FIG. 11 illustrates in block diagram form a system for viewing the signature according to an embodiment of the present invention; and
  • [0022]
    FIG. 12 illustrates in flow diagram form the preparation and processing of an envelope for mailing a ballot according to an embodiment of the present invention.
  • DETAILED DESCRIPTION OF THE PRESENT INVENTION
  • [0023]
    In describing the present invention, reference is made to the drawings, wherein there is seen in FIG. 1 an envelope 10 for returning ballots by mail according to an embodiment of the present invention in an open position. While the present description is directed to an envelope for returning ballots by mail, it should be understood that the invention is not so limited and the envelope 10 could be used to hold any type of communication or material. Envelope 10 includes a body portion 12 and a flap portion 14 (shown in phantom behind the body portion 12) connected to a back side of the body portion 12. When the flap portion 14 is in an open position, contents, such as, for example, a ballot, can be inserted into a pocket formed by the body portion 12. The flap portion 14 can then be moved to a closed position (as illustrated in FIG. 1), and sealed utilizing a glue or sealing strip (not shown) which when activated will adhere the flap portion 14 to the body portion 12, thereby covering the pocket and preventing the contents therein from falling out.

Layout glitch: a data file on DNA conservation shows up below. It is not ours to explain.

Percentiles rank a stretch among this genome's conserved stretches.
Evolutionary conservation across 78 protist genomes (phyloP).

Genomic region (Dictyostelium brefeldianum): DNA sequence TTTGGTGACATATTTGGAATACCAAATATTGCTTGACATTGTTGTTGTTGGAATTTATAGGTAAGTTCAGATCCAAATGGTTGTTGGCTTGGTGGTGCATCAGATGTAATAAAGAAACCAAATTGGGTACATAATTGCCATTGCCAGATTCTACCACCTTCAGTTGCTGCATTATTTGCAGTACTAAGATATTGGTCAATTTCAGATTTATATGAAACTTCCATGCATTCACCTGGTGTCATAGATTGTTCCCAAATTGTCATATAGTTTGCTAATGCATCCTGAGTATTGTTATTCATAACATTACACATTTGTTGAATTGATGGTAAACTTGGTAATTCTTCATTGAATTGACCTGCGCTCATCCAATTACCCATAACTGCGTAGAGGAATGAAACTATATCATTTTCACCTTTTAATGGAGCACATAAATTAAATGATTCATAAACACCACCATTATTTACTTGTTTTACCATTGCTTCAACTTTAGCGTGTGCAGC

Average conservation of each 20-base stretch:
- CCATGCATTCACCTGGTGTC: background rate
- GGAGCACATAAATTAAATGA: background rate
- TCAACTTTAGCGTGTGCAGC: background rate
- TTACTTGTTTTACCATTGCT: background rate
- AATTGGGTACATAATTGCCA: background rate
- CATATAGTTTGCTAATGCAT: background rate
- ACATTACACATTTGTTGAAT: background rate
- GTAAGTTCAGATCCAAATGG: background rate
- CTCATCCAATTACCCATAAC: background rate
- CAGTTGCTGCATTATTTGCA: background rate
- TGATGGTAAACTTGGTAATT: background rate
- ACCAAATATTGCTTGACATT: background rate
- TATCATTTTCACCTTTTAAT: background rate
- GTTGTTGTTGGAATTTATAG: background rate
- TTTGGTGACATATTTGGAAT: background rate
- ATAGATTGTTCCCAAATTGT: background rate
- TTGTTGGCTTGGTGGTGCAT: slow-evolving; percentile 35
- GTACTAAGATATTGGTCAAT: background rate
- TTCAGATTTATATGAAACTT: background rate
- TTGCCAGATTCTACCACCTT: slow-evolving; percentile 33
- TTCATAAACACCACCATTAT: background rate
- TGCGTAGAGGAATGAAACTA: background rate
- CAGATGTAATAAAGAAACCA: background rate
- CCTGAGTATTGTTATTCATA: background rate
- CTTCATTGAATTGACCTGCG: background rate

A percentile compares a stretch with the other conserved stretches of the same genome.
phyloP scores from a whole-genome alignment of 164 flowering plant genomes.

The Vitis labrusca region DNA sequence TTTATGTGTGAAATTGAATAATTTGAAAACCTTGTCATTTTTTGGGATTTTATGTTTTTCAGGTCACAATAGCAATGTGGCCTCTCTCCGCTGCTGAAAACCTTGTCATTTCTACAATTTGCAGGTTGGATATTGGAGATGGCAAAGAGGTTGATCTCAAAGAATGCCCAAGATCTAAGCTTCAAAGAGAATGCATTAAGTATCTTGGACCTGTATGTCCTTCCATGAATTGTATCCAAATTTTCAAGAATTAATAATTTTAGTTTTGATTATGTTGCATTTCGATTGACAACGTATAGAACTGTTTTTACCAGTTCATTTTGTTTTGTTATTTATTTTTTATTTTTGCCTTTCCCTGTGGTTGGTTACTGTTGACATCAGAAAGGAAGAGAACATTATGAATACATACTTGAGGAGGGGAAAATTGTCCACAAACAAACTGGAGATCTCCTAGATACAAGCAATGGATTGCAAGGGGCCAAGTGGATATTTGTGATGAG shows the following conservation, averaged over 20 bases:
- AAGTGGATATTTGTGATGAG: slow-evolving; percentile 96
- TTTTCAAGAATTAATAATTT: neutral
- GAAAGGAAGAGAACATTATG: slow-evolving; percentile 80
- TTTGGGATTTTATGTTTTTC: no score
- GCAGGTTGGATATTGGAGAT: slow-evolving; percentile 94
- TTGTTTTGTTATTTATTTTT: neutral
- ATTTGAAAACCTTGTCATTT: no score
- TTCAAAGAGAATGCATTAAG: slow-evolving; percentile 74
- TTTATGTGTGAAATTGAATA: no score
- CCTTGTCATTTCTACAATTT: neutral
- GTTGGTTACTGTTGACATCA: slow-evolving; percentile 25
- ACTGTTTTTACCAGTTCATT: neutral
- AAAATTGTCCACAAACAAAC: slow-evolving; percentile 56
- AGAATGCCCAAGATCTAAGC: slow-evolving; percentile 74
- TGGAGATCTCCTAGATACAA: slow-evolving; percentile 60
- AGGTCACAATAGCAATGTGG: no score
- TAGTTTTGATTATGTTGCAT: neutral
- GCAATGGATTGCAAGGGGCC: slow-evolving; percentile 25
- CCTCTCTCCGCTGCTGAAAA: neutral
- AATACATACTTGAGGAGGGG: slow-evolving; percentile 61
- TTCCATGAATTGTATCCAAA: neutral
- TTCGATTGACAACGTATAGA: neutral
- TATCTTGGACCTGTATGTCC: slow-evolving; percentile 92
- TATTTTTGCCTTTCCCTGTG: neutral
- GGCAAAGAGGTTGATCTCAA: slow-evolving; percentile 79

• [0024]